Tuesday, 7 February 2017

Shoyna (Шо́йна), a weird Arctic hamlet invaded by 'desert' sands from the Barents Sea

Shoyna, the northernmost "desert" town, is not marked on most maps. Its sand dunes stretch for tens of kilometers along the coast of the White Sea, on the west coast of Kanin peninsula in the Russian Arctic.

Shoyna is located in the Barents Sea area, north of Arkhangelsk Region. Murmansk to the west, Arkhangelsk to the south, are the nearest large cities, where naval bases and industrial structures are strategical for the Russian State.

This region is currently under pressure, the Arctic being seen as an area for the future - navigable because of the warming, profitable because of oil, gas and coal deposits. Russia started a rush for the Arctic, concentrating much of the military/naval forces in Murmansk and Arkhangelsk, and building extraction structures and heavy industry. A dispute with Finland started long ago on the limits of national water and sea bed.

The Kanin Peninsula is the western tip of the Nenets region (Nenetsia), over 300 km from its capital Naryan-Mar. The Nenets are a native nomad people with a subsistence way of life - herding reins and fishing.

Shoyna was founded in the 1930s as a fishing village, named after the Shoyna River.

The village remained a fishing community during the Soviet rule, with an impressive fishing fleet, settled on flat green land where tundra and forest converge. The abundance of fish and marine life led to prosperity, and by the 1950s some 1500 people lived in Shoyna.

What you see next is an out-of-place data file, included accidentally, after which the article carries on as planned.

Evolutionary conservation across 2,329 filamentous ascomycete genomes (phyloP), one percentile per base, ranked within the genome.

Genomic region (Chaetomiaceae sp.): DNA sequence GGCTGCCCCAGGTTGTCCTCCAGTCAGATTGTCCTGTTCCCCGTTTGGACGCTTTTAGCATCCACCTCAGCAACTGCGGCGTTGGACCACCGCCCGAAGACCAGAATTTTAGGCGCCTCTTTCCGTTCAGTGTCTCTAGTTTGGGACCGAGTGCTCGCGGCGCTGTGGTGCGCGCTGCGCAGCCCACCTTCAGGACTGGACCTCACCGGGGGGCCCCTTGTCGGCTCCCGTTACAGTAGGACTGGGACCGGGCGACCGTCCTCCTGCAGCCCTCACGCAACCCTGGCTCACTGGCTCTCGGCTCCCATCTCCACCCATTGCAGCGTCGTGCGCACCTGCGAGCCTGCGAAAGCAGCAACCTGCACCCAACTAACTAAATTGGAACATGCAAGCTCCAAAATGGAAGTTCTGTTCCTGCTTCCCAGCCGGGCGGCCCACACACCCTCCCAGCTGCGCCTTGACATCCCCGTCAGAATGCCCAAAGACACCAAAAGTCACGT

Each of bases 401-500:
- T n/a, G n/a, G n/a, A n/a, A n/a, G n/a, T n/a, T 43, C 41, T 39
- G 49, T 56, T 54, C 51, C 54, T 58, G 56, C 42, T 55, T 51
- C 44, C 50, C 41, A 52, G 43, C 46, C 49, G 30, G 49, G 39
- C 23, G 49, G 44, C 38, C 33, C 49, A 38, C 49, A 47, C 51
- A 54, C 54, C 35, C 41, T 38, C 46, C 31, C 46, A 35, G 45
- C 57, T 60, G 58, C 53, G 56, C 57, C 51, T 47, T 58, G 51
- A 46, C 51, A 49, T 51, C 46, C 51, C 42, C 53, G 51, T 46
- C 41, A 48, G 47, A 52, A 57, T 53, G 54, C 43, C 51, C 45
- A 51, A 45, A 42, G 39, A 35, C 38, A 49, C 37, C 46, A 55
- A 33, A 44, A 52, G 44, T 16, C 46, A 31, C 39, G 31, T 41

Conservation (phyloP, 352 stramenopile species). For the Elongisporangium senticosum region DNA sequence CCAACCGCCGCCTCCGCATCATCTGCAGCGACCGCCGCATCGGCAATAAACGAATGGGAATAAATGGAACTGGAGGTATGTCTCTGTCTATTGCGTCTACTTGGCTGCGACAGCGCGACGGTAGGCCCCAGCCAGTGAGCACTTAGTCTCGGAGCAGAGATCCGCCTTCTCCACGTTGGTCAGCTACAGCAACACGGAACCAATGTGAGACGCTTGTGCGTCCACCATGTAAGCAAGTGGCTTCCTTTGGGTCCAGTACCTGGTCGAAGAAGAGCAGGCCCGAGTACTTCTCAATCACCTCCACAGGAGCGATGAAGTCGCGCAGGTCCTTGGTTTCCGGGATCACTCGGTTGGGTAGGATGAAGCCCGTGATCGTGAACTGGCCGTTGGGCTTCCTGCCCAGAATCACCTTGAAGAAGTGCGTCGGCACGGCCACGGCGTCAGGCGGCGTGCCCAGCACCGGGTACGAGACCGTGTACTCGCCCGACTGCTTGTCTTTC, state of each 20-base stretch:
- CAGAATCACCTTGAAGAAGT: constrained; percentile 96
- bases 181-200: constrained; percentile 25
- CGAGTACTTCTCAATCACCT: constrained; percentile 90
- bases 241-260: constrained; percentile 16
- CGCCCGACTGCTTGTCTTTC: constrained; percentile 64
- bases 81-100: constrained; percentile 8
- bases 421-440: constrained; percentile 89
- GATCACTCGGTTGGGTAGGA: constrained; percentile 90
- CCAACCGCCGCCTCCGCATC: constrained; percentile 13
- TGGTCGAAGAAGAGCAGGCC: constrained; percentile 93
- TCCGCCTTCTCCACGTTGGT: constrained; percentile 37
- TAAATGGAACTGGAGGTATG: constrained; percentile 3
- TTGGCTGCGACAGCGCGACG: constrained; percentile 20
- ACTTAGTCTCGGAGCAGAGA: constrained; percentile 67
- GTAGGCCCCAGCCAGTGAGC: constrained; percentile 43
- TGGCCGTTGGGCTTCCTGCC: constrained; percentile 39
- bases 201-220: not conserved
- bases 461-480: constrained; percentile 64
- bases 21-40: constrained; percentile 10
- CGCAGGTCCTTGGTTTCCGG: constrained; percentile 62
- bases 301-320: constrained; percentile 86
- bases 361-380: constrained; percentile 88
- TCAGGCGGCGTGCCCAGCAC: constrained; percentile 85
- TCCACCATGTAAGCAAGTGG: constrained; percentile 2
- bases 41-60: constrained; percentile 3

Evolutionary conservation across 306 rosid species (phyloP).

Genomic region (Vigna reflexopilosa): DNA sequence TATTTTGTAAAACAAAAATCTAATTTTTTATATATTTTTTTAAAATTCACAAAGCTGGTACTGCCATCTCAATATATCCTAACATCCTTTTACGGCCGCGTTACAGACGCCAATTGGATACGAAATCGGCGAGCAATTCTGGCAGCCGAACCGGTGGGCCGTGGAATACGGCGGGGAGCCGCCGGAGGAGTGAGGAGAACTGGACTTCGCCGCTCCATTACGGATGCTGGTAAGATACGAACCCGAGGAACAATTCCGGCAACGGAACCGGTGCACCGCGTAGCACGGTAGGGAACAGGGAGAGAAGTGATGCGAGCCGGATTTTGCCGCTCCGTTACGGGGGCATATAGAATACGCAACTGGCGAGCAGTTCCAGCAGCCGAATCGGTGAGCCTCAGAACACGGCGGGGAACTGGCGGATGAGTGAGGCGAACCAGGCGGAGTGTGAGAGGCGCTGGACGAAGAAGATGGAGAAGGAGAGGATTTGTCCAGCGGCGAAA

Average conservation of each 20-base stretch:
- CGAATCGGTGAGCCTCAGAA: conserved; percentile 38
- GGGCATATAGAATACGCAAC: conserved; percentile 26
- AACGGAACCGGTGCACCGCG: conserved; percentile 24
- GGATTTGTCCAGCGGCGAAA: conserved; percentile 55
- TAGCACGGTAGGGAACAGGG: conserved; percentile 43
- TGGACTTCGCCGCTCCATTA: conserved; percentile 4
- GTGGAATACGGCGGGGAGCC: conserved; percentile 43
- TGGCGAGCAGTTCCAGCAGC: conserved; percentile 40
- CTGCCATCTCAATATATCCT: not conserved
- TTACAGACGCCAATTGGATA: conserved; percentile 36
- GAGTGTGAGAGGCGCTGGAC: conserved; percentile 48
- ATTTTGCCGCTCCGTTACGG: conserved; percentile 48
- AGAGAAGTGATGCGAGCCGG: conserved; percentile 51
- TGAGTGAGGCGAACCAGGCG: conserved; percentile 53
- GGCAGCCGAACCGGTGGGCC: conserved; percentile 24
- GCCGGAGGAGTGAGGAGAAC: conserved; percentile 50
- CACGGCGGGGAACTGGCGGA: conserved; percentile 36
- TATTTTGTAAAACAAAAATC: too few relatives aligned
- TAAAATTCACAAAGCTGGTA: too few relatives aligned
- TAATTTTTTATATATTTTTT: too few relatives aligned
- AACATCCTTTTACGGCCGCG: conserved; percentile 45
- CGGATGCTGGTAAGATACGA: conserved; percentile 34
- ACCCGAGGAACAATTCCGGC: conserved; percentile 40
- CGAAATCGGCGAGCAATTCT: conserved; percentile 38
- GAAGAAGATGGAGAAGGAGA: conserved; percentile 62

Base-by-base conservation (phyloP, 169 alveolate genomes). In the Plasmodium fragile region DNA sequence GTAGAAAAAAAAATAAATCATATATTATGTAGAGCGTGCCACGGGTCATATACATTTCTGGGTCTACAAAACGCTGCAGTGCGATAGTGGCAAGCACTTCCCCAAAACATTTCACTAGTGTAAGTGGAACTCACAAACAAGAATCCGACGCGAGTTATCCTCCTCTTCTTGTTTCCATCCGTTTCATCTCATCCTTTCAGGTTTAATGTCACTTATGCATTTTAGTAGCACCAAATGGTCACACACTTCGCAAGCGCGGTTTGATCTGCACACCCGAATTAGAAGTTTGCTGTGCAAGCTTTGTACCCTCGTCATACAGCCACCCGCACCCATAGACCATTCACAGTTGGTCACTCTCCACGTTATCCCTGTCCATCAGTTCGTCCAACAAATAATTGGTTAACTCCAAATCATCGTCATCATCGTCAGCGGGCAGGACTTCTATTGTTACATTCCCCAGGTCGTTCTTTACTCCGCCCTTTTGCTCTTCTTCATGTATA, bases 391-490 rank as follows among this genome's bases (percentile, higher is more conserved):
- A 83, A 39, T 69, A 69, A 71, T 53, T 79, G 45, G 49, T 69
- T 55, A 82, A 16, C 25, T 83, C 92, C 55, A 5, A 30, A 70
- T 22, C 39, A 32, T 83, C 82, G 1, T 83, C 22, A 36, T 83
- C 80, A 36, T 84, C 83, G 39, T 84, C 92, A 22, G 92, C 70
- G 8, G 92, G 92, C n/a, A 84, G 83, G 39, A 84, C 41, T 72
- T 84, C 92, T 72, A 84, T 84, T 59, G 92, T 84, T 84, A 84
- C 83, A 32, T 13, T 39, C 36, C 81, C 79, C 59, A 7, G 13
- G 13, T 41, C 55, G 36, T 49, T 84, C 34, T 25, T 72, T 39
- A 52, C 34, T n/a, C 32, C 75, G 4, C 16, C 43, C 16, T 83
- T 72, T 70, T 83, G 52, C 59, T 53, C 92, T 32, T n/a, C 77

A slow but inexorable sand wave was coming though, and since the 70's sand dunes enclosed the houses puting an end to fishery.

Today, the fleet is rotting on the shore, and provides playing ground for children and a photogenic end-of-the-world scenery.

The excessive fishing, trawling the seabed, destroyed the vegetation, which gave the way for wind-blown sands.

Shoyna (Шо́йна), Nenets region

Coordinates: 67° 52' N, 44° 08' E
           (150 Km north of the arctic circle)
Population: 300-400

Access to many houses is possible only through the roof ; stairs are commonly seen to help climb up to roof windows.

Better not to close the door at night. Because come morning, it may not open - if a sandstorm has struck.

Somehow people manage to resist - they even keep gardening as thet can.

Day of school awards - school is one of a few buildings kept free of sand invasion.

There are no restaurants, no hotels and only two shops, but Shoyna’s residents are known to invite travellers into their homes for authentic seafood feasts. Life is not opulent, but the gulf still abounds with fish: plaice, white salmon, truit, cod, whitefish. haddock and herring. Money comes from Norwegians across the border, who for many years have also bought up the local cloudberries.

Several berries and mushrooms grow nearby and provide an extra income for the villagers.

Fishing is now a small family business for subsistence, as is berry catching.


The newspaper from NAO arrives weekly with news from Nenetsia. 

Jobs, though, are quite enough: tractor and excavator drivers, meteorologists, wood workers and repair crews, a few state workers and employees (teachers, for instance). Many receive pensions and benefits.